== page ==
Classical Guitar Method Volume 1 (PDF)
Classical Guitar Method Volume One by Bradford Werner, 2019/2020 Edition. Free PDF method book for beginner classical guitar or fingerstyle guitar. Free PDF Download (102 pages). Free video lessons.
This book teaches classical and fingerstyle guitar skills with a focus on the rich pedagogical tradition of classical guitar. Most learning objectives are covered through pieces and duets allowing students to perform full pieces from the first lesson. A qualified teacher and the lesson videos should provide students with a healthy start. You can also check out my page on How to Use my Educational Series.
Free Video Lessons for this Method
Video lessons and helpful articles are an essential part of using my method book. Follow the lessons in the order below. Also see the list of additional tips and lessons at the bottom of the list. You can start the technique routines anytime.
- Orientation & Welcome Video - A quick welcome and word about using the method.
- What Gear and Accessories Will You Need?
- Sitting Position, Right Hand Technique
- Posture and Sitting Position Lesson
- Right Hand Position Lesson
- Reading Music for the First Time
- Introduction to Reading Music Notation for Absolute Beginners
- First Pages & Songs
- First Notes (E, B, G), Rhythms, Etude No. 1 & 2 (Page 12-15)
- Nocturne - Duet Play-Along and Performance (p. 16)
- Introduction to the Left Hand
- Left Hand Position Lesson
- Using the 4th finger in first position for D and G
- Treble Strings, Exercises, Repertoire
- First Left Hand Note (A), Sight Reading, Moderato & A Fairy Tale (p. 17-20)
- A Fairy Tale - Duet Play-Along and Performance (p. 20)
- B, C, D, E, F, G, Sight Reading and Review (p. 21-23)
- Tip: How to Play Legato on Classical Guitar
- Five Melodies and Ode to Joy Lesson (p. 24)
- Ode to Joy - Duet Play-Along and Performance (p. 26)
- Etude No. 3 - Dynamics, Arpeggios w/ left hand notes (p.28)
- Twinkle Twinkle, Etude No. 4, Au clair de la lune, Oh Susanna (p.30-34)
- Jazz Cat - Duet Play-Along and Performance (p.32)
- Staccato articulation for beginners (Prep for Waltz by Czerny)
- Duet Performances: Waltz by Czerny, Minuet by Wilton, Morning by Diabelli
- Waltz by Czerny - Duet Play-Along and Performance (p.35)
- Minuet by Wilton - Duet Play-Along and Performance (p.36)
- Morning by Diabelli - Duet Play-Along and Performance (p37)
- Bass Notes and More
- Melody with Bass Accompaniment: Etudes No. 5, 6, 7, 8 (p.38-44)
- C Major Scale, Eighth Notes, Angeline the Baker, Etude No. 9, Vsi so venci Vejli (p.45-51)
- Duet: Minuet by Hook - Duet Play-Along and Performance (p.49)
- Duet: Flow Gently Sweet Afton - Duet Play-Along and Performance
- Etude No. 10, 11, and Little Birch Tree in the Field
- The Skye Boat Song
Note Review, and Sight Reading: The Imitation Game (p. 63-64)
- Leyenda Theme by Albeniz, Chromatic Scale, & Greensleeves
- Malagueñas Lesson
- Duet: Minuet in G by Petzold - Duet Play-Along and Performance
- Siciliano by Carcassi and Farewell
- Chord Accompaniment Section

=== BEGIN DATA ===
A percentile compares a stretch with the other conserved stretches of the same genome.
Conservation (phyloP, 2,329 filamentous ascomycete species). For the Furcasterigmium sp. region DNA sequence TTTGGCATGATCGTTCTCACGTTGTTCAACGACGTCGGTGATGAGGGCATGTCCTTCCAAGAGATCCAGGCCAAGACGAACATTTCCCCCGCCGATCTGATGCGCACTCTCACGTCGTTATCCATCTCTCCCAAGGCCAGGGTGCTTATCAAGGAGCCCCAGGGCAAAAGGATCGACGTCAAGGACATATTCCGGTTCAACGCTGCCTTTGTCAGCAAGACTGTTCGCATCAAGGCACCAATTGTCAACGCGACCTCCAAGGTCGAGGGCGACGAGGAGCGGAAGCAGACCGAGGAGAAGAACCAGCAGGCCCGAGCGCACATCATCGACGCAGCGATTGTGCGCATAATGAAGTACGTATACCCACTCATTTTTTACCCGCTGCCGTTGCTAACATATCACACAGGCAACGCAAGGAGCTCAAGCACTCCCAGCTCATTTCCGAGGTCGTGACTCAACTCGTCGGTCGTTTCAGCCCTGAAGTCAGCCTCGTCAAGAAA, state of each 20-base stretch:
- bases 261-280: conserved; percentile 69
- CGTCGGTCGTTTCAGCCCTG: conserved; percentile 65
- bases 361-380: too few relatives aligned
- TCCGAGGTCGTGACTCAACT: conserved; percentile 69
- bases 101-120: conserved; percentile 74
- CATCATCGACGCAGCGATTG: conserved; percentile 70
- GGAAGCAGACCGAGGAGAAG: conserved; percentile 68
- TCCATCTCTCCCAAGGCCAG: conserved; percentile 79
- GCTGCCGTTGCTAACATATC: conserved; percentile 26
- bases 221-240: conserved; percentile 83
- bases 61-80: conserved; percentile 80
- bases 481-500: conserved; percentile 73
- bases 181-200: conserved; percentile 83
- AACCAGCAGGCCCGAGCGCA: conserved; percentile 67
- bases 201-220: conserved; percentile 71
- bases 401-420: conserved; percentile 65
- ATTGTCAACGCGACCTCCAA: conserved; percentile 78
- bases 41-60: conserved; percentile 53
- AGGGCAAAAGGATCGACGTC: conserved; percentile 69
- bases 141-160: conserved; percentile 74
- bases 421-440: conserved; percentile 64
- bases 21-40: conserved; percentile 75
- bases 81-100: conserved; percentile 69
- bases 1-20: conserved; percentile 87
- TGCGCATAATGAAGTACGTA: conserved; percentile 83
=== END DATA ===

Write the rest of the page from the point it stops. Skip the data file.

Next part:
- Introduction to the Chord Accompaniment Section
- First Easy Chord Songs for Beginners (p. 73-78)
- First Full Chord Shape Songs (p. 79-82)
- Fingerstyle Accompaniment Section (p. 83-87)
- Technique Routines
- Technique Routines for the Right and Left Hands
- Additional Helpful Tips While Using the Book
- 10 Classical Guitar Lessons for Beginners
- How to Practice Music and Organize Your Practice Session
- Should Beginners Use Rest or Free Stroke?
- Avoiding Tension when playing – Comprehensive, 5 Video lessons
- How to Play Legato on Classical Guitar
- Alternating Right Hand Fingers for Beginners (Q&A)
The above videos are for the 2019/2020 edition.
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What's new in the 2020 edition? It's the same pieces and page numbers as the 2019 edition. I've added some extra tips and explanations to help students understand the directions more clearly and updated a bunch of the video lessons. But it's essentially the same book but just a bit more clear for students.
Should I memorize the pieces and should I keep them in my repertoire? Although I'm not strict about memorization with my students, I do believe that we play better when the piece is memorized. Also, our brains seem to get used to it as a habit and memorizes more efficiently if we do it regularly. So, I highly recommend you memorize your pieces but don't be too hard on yourself, just do a little bit of memory work everyday and see how it goes.
When should I move onto the next piece? Aim for a confident playing of the piece. As a basic check you might put a metronome on and be able to play through it as that is a common issue. Aim for an even rhythm, nice tone, arched phrases, and a prominent melody. I encourage students to stick with pieces for awhile to see how they 'settle' into the piece in terms of relaxation. It's important to dive deeper into musicality after you have accomplished the basic physical movements. A large part of what teachers do is to just raise the musical bar and get students to strive for higher levels of musicality so you'll want to push yourself in that regard to ensure you are not just settling for a past standard (up your personal level every piece). In the end it's up to you but try to feel confident and happy with your performance.
Also visit my blog This is Classical Guitar for free lessons, pro videos, and more.
Cover image is just for promotion, the PDF is a text cover.